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I am trying to comprehend the concepts NP, NP complete and NP hard according to Wikipedia.

If I inderstand the given text correctly:

EDIT: corrected according to David

NP == decision problem whose answer can be verified in polynomial time (given the solution)

NP complete == NP and NP hard simultaneously

NP hard == there is a NP complete problem which is polynomial time Turing reducible to it.

So in order to understand the concept of NP completeness, I need to understand the NP hardness first. So I try to analyze what is NP hard according to the above statements. So I get:

NP hard == there is a problem which is NP hard and NP simultaneously, which is reducible to it. But there is a cycle in the definition. What is the noncyclical definition?

share|improve this question… – Fred Foo Sep 3 '12 at 21:33
Well, I guess it is time to get some sleep – Martin Drozdik Sep 3 '12 at 21:44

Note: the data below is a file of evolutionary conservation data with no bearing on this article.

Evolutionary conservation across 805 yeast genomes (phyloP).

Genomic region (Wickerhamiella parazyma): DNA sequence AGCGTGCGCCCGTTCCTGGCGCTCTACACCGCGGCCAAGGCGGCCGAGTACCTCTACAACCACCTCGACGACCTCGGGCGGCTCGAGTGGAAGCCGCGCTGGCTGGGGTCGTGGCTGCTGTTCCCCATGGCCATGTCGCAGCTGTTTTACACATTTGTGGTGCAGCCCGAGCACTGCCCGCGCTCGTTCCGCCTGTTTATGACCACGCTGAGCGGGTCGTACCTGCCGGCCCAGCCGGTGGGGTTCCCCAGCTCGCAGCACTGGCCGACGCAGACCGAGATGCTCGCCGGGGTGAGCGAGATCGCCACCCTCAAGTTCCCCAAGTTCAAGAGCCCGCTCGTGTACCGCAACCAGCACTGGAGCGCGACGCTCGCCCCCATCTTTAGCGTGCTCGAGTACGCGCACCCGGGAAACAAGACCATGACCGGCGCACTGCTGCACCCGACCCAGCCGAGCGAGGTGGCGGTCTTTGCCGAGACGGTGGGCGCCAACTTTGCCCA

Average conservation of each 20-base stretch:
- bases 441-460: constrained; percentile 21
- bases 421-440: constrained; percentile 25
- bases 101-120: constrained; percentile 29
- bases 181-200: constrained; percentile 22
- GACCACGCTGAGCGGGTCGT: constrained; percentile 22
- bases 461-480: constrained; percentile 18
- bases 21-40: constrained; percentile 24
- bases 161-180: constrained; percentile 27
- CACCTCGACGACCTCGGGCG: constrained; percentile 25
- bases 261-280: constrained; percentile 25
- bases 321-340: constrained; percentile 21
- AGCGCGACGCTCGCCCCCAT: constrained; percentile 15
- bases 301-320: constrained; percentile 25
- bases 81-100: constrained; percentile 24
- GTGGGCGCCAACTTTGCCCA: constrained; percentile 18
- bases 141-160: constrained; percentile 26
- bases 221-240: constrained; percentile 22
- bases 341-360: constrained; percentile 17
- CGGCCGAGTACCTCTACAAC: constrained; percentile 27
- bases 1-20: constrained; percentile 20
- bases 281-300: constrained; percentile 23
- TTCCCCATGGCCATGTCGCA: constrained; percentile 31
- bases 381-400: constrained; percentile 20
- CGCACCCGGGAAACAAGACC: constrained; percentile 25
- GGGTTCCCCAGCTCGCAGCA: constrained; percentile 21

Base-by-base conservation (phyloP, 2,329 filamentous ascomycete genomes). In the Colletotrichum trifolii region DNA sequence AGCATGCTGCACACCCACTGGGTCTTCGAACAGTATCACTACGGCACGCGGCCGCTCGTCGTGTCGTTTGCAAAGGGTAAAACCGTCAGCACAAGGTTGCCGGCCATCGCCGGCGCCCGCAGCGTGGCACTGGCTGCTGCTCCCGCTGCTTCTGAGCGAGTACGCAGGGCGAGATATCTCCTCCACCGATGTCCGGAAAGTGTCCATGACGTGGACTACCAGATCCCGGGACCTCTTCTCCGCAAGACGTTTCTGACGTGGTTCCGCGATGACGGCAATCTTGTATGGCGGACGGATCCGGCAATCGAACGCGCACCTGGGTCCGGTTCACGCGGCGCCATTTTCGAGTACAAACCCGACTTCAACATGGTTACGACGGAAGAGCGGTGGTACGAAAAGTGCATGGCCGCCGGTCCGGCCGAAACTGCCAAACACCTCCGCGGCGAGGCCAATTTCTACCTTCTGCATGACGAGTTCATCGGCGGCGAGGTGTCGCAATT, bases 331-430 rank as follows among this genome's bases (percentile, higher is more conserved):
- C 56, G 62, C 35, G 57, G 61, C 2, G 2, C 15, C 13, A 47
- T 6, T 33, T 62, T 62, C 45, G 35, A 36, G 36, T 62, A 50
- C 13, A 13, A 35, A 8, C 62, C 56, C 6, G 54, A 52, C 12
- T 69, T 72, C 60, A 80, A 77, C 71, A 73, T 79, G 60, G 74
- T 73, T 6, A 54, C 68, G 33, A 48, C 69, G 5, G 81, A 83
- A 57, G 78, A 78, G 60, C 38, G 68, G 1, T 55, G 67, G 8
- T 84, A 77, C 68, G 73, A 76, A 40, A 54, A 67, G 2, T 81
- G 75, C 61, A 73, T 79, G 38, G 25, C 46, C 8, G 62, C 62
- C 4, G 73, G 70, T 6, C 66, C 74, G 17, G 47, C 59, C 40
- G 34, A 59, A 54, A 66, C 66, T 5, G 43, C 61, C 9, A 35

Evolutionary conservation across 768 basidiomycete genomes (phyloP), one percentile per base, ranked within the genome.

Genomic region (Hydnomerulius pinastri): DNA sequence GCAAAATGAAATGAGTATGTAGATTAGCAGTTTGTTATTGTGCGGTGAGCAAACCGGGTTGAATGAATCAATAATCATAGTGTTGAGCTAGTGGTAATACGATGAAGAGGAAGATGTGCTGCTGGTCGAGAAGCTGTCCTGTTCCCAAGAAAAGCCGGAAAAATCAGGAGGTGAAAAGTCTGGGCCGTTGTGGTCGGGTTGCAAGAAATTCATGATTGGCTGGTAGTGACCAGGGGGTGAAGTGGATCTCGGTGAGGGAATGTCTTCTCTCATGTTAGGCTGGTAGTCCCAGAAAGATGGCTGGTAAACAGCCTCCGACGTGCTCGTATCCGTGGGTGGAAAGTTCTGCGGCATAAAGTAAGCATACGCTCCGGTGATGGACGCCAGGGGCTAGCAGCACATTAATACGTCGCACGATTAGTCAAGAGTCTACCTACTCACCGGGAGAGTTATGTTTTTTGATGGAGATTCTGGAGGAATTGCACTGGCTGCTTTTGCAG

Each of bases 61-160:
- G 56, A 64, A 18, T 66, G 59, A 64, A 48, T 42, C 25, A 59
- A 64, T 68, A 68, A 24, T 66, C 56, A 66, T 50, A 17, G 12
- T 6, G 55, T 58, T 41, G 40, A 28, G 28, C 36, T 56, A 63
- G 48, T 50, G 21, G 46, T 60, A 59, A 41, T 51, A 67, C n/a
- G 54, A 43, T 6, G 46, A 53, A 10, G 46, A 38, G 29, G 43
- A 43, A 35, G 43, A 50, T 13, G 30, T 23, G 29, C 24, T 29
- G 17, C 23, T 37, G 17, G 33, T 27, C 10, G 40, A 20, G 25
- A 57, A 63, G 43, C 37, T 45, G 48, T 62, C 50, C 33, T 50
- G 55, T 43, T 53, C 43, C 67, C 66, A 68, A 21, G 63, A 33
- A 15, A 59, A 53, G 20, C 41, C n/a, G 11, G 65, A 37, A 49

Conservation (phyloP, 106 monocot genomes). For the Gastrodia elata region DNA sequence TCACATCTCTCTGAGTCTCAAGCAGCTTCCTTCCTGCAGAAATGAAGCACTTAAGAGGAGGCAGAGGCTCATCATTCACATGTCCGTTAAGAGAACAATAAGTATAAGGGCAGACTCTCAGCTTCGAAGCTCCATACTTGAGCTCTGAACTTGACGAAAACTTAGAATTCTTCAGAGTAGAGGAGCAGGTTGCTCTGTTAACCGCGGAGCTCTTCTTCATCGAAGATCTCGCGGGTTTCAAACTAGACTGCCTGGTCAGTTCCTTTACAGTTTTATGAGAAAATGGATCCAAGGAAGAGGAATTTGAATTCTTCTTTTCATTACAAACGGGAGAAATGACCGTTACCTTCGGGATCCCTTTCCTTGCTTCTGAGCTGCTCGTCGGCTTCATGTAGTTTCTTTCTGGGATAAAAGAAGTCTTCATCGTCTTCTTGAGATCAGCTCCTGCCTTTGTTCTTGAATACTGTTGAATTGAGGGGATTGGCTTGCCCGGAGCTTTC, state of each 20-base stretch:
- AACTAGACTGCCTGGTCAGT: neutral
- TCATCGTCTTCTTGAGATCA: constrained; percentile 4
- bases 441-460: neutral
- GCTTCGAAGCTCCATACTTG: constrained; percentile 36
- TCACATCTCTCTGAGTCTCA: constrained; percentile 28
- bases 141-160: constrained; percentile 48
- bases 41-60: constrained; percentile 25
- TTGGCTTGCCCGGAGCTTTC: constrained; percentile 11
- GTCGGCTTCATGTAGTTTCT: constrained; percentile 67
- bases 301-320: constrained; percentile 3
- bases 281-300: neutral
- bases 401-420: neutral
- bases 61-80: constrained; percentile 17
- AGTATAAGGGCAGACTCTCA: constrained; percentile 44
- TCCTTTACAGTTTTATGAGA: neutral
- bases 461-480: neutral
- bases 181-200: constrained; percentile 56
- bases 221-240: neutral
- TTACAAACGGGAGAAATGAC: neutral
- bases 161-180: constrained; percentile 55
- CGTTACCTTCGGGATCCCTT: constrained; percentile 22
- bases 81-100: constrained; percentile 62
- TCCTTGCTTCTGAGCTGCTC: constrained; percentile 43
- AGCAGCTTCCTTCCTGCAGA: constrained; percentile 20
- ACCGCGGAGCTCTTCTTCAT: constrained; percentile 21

up vote 1 down vote accepted

You can also define NP-complete as a problem such that any NP-problem can be reduced to it in polynomial time. That definition should remove your cycle.

Your definition of NP-hard seems backwards. It should be that a problem is NP hard if some NP-complete problem (thus any NP problem) can be reduced to it in polynomial time.

You can see more detail here:

share|improve this answer
Ah, of course, thank you! – Martin Drozdik Sep 3 '12 at 21:44

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